Consumer Health Digest #13-32

Your Weekly Update of News and Reviews
August 29, 2013


Consumer Health Digest is a free weekly e-mail newsletter edited by Stephen Barrett, M.D., with help from William M. London, Ed.D., M.P.H. It summarizes scientific reports; legislative developments; enforcement actions; news reports; Web site evaluations; recommended and nonrecommended books; and other information relevant to consumer protection and consumer decision-making.


Anti-fluoridation petition denied. The U.S. Environmental Protection Agency (EPA) has denied a petition to change the chemical used to adjust the concentration of fluoride in community water supplies. The petition, submitted in May 2013, asked the EPA to require the use of pharmaceutical-grade sodium fluoride (NaF) in water fluoridation. The current source of fluoride in most public water supplies is fluorosilicic acid, a byproduct of phosphate fertilizer manufacturing. The petition claimed that HFSA leads to the contamination of drinking water with arsenic, lead, and radionuclides and that NaF would be safer and more cost-effective. However the EPA noted that the petitioners miscalculated net benefits for pharmaceutical grade NaF compared to HFSA by a factor of 70 and that the actual cost of making the switch would be prohibitive. The petition was headed by William Hirzy, Ph.D., a long-time anti-fluoridation actiuvist who worked for the EPA for 27 years, taught chemistry at American University for five years, and recently was hired as a lobbyist by the Fluoride Action Network, the most aggressive anti-fluoridation organization.


Quackery infiltrating medical education. The Consortium of Academic Health Centers for Integrative Medicine, launched in 1999, has grown to about 50 medical and health profession schools in the United States, Canada, and Mexico that have established fellowships and other integrative medicine programs. [Sierpine VS, Dalen JE. The future of integrative medicine. American Journal of Medicine 126:661-662, 2013] The Consortium defines integrative medicine as "the practice of medicine that reaffirms the importance of the relationship between practitioner and patient, focuses on the whole person, is informed by evidence, and makes use of all appropriate therapeutic approaches, healthcare professionals and disciplines to achieve optimal health and healing." However, standard medical care has all of these attributes and many "integrative" programs and the Web sites of "integrative" practitioners embrace a wide range of implausible methods. David Gorski, M.D. and Steven Salzberg, Ph.D., have written penetrating analyses about the infiltration of quack nonsense into medical education and the use of labels such as "holistic," "complementary," and "integrative" in an attempt to look respectable.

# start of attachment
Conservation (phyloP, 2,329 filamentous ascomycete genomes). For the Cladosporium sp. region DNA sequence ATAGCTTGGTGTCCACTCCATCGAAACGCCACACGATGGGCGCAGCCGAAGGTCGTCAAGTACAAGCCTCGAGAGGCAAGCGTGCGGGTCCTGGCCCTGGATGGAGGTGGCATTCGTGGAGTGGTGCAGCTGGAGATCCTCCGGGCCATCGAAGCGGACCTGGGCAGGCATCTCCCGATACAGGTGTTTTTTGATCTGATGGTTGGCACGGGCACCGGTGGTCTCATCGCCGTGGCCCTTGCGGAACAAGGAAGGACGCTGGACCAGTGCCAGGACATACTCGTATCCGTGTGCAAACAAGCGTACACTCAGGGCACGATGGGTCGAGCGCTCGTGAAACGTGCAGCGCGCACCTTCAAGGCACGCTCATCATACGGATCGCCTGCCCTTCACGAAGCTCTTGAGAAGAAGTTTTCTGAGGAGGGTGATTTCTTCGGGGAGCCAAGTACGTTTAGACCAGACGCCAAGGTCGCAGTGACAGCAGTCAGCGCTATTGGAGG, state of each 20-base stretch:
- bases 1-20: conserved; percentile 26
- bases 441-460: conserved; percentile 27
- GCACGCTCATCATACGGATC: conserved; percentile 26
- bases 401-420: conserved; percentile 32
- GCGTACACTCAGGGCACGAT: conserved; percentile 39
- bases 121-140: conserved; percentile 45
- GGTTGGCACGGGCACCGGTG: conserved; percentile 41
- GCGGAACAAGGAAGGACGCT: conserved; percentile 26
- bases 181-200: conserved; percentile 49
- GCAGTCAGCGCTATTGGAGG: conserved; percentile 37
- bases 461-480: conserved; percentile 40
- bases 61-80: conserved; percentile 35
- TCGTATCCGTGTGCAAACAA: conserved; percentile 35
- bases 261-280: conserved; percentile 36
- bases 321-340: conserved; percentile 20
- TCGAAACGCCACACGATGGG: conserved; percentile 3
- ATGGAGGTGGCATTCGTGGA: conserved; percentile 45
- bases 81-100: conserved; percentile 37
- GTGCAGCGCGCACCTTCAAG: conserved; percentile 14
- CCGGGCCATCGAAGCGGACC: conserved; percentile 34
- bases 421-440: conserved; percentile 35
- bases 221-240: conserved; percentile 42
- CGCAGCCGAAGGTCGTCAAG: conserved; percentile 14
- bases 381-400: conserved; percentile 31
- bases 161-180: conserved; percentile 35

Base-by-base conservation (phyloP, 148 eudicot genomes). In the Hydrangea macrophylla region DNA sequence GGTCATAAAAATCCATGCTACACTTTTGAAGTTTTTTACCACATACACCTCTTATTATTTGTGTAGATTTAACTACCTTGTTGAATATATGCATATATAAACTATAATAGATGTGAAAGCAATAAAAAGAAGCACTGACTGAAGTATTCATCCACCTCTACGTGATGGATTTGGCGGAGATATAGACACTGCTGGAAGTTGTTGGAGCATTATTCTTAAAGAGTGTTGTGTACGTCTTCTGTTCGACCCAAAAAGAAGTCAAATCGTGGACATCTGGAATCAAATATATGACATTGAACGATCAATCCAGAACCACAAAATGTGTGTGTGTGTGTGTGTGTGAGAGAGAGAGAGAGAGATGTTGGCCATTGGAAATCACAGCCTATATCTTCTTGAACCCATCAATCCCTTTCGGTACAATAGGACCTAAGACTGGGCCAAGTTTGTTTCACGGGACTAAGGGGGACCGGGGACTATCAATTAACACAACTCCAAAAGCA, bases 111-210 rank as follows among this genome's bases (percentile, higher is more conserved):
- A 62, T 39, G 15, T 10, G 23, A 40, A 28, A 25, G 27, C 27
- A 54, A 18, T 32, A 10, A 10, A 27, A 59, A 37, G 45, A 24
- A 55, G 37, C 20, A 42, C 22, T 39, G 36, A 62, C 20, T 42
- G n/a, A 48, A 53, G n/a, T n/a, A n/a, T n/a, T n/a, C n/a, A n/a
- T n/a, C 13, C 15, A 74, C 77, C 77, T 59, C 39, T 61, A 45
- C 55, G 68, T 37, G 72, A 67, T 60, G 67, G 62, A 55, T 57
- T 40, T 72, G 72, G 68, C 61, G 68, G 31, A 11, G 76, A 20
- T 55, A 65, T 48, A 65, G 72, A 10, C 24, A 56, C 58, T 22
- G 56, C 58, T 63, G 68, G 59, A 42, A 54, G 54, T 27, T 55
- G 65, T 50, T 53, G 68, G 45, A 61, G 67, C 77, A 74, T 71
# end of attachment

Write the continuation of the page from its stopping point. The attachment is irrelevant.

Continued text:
David Steenblock disciplined again. David A. Steenblock, D.O., who describes himself as an "integrative medicine" practitioner and operates a clinic in Mission Viejo, California, has been disciplined again by the California Osteopathic Medical Board. His clinic Web site describes him as the "Number One Leading Expert in Stem Cell Therapies in the United States" and states that the clinic "gives the maximum amount of recovery possible for stroke and traumatic brain injury." In August 2009, the board concluded that Steenblock had engaged in gross negligence, repeated negligent acts, and excessive prescribing of treatment and had failed to maintain adequate records in connection with charging a 77-year-old stroke patient more than $26,000 for services that included 87 sessions of hyperbaric oxygen, 84 physical therapy treatments, 20 intravenous treatments, and 8 testosterone injections. In 2009, he was placed on probation for five years, ordered to take courses in medical ethics and record keeping, and assessed $25,166.60 for the cost of investigation and enforcement. In 2011, the board filed a petition to revoke his probation for failing to comply with these provisions. In March 2013, the board suspended his license for 60 days, extended his probation for five more years, and ordered him to comply with the previous order. Steenblock was also disciplined in 1991 and 1997. Quackwatch has an article describing his activities with links to the regulatory documents.


IPT practitioner placed on probation. In 2012, Juergen Winkler, M.D., another self-described "integrative medicine" practitioner who operates Quantum Functional Medicine in Carlsbad, California, was placed on probation for three years and ordered to enroll in an ethics course and a clinical evaluation and training program. He was also prohibited from making or disseminating false or misleading statements about insulin potentiation therapy (IPT). The accusation stated that Winkler had described IPT as a way to administer standard chemotherapeutic drugs at much lower doses so that patients do not suffer severe side effects. However, IPT has not been proven safe or effective, and the board concluded that the drugs and dosages Winkler had administered to five cancer patients were inappropriate. This was the second time Winkler was disciplined. In 1999, he was accused of helping an unlicensed practitioner (Ravi Devgan, M.D.) treat six patients with advanced cancer and failing to maintain adequate records of what he did. The charges were settled with a stipulation under which Winkler was reprimanded, ordered to complete a medical record-keeping course and charged $2,907 for the cost of the proceedings. (Devgan, who practiced mainly in Canada, was disciplined several times and in 2003 had his license revoked for exploiting and inappropriately treating cancer patients.)


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This page was revised on August 31, 2013.